The sales of the album started slowly, and the band worried about their future. It could mean the end of their musical journey and would force them to get regular jobs, something they had been set against since the beginning of their musical career. In time the fan base grew and sent Rush to the highest point they had ever reached. The fans identified with the new sound and meaning to their work. They loved the deep and meaningful words behind “2112” and, according to producer Terry Brown, “In a time where the people turned to music to help them cope with their lives, Rush gave the people a voice and understood what they had achieved.”8 The band had finally reached the dream that they had had since the beginning.  The song “2112” was inspired by The Fountainhead by Ayn Rand, which described a political viewpoint that wasn’t popular then, and many critics called the band “fascists” because of its association with Ayn Rand. They thought that “2112” was encouraging some kind of anarchy; but others, mostly young teenagers, started to read the works of Ayn Rand and learned more about the meaning behind Rush’s lyrics.9 This led the band to become popular with a significant part of young America who identified with the words and sounds of their music. Their songs emphasized responses to “oppression” that resonated in the lives of many average people angered by a variety of “elites.” As time went on, sales of their album grew, concerts sold out, and fans engaged with the band and grew to love Rush. Mercury Records learned its lesson too when it came to telling Rush how they should produce their music. The album 2112 and the song “2112” gave Rush the freedom they desired, and the band was given almost complete co”21ntrol over the way they presented themselves. They were, indeed, relieved that the gamble they took paid off.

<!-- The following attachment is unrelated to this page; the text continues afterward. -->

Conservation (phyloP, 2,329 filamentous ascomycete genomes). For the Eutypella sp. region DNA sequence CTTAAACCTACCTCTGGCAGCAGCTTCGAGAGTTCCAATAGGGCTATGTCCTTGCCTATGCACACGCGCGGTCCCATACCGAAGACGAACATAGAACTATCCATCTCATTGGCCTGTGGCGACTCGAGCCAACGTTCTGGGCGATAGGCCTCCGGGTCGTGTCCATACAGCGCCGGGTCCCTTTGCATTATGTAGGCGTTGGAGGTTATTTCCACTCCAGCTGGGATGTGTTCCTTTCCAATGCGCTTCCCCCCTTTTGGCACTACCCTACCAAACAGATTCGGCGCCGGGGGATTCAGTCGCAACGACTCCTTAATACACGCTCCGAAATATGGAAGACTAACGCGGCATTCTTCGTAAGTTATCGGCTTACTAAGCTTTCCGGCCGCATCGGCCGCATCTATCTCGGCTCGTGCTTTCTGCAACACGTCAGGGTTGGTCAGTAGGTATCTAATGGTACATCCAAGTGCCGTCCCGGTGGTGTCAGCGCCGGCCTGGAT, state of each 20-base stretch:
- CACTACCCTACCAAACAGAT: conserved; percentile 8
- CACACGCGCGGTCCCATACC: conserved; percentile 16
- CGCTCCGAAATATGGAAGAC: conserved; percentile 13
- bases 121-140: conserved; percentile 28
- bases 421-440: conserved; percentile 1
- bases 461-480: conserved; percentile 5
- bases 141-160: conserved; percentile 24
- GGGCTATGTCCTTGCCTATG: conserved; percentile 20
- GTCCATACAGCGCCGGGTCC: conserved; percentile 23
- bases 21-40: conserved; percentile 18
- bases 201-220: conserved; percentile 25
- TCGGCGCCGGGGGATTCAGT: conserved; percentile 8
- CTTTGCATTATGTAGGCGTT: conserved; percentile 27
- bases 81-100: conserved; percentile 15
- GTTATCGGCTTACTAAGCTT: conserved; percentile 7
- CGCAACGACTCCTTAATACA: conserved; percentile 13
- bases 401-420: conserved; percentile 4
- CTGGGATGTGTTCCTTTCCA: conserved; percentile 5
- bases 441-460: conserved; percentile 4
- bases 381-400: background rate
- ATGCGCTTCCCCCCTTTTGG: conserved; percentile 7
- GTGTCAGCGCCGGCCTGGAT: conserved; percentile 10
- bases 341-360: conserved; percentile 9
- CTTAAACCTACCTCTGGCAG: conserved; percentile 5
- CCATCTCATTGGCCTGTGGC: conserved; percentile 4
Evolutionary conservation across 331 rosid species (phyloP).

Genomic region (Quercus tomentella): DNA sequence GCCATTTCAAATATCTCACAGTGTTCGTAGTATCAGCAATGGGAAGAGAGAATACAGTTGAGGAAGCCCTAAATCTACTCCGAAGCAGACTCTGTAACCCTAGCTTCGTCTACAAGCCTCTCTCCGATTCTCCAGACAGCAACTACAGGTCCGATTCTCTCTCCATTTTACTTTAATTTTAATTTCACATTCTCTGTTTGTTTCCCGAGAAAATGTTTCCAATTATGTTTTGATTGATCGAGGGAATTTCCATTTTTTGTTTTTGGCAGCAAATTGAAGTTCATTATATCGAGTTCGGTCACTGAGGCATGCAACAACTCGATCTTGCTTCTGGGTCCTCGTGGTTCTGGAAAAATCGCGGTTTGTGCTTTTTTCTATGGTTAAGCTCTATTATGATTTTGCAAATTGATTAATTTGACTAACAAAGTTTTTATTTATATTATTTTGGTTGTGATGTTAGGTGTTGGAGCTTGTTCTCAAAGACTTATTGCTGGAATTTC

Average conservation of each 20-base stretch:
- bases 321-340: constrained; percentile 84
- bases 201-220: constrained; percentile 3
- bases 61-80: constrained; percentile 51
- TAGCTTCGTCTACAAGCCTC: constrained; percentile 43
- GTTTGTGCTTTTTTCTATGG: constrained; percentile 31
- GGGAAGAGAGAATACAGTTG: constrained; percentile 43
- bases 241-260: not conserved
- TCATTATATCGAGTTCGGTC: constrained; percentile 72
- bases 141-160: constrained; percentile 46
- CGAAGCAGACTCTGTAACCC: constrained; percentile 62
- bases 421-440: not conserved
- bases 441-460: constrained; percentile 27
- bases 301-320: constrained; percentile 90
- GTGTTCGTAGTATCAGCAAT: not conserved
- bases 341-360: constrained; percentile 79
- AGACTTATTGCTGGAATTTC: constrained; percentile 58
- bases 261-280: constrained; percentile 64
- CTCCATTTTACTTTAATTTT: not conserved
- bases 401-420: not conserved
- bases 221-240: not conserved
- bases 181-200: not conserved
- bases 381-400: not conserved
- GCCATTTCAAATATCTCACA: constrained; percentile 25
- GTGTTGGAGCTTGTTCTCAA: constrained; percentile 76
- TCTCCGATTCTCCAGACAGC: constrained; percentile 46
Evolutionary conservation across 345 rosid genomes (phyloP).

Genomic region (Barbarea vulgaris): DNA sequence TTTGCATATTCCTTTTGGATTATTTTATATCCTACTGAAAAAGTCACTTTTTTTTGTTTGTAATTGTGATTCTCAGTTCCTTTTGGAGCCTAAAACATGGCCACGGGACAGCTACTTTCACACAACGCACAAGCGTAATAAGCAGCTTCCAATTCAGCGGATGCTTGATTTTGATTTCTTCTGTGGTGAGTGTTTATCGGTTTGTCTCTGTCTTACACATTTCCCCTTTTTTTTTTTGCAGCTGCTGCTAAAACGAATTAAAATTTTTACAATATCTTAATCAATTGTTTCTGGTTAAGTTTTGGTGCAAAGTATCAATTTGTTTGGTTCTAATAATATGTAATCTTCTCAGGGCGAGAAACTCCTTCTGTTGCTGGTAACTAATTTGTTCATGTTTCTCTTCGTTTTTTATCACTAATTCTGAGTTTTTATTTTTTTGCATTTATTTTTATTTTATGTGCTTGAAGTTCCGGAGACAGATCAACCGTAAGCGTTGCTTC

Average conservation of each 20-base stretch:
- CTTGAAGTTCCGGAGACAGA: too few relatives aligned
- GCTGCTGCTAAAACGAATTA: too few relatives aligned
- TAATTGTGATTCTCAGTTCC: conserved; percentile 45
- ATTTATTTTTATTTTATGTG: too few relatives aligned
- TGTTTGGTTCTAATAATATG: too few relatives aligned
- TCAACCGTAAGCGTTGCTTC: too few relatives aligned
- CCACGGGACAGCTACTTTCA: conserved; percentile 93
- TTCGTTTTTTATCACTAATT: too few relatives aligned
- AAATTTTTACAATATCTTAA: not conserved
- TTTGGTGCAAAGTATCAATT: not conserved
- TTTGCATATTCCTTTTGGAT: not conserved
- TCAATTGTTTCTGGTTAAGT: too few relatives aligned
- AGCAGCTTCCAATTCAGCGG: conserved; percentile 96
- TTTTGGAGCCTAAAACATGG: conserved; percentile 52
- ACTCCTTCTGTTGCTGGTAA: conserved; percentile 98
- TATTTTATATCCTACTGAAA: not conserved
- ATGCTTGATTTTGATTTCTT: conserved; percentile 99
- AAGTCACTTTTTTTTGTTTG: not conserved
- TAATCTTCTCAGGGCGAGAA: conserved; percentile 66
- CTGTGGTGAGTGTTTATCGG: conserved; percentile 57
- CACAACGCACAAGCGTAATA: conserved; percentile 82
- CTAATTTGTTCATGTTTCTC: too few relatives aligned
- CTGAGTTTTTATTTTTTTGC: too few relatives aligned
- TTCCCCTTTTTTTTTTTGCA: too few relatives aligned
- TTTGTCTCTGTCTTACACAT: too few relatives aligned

Rush’s sound in “2112” has since become known as “progressive metal.” The band became known for standing for the oppressed and the unrepresented. In 1982, Rush released the album Signals containing the song “Subdivisions,” which perfectly encapsulated the message that the band was known for. Here are some of those lyrics: